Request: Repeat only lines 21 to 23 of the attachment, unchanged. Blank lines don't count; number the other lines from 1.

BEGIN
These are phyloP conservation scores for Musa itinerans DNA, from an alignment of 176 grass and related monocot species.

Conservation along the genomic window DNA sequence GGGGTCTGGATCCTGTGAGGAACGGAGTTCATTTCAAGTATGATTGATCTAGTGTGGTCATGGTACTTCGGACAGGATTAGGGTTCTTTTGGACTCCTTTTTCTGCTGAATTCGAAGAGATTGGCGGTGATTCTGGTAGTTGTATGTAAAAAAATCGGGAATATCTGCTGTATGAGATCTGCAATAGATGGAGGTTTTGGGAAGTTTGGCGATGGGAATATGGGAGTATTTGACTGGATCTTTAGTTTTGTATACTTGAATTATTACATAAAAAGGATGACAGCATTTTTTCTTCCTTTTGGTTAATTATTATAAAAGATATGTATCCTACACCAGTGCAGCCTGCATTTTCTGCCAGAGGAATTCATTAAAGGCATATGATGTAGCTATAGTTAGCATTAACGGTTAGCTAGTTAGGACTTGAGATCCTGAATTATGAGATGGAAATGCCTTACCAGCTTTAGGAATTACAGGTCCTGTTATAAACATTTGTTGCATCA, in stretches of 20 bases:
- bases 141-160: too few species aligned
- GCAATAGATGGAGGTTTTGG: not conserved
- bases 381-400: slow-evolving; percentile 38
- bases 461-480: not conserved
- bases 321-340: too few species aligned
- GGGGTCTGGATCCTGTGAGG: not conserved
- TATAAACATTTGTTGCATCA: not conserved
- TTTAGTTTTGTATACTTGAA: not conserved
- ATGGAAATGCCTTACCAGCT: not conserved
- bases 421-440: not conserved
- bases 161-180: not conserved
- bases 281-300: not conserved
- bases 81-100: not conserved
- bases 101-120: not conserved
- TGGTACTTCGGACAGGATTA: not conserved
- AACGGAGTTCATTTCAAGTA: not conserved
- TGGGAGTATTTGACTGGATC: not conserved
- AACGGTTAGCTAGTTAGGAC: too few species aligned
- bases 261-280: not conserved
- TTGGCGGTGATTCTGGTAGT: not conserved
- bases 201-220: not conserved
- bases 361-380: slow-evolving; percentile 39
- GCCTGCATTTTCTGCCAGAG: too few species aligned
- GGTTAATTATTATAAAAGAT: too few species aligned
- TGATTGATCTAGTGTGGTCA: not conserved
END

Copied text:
- bases 261-280: not conserved
- TTGGCGGTGATTCTGGTAGT: not conserved
- bases 201-220: not conserved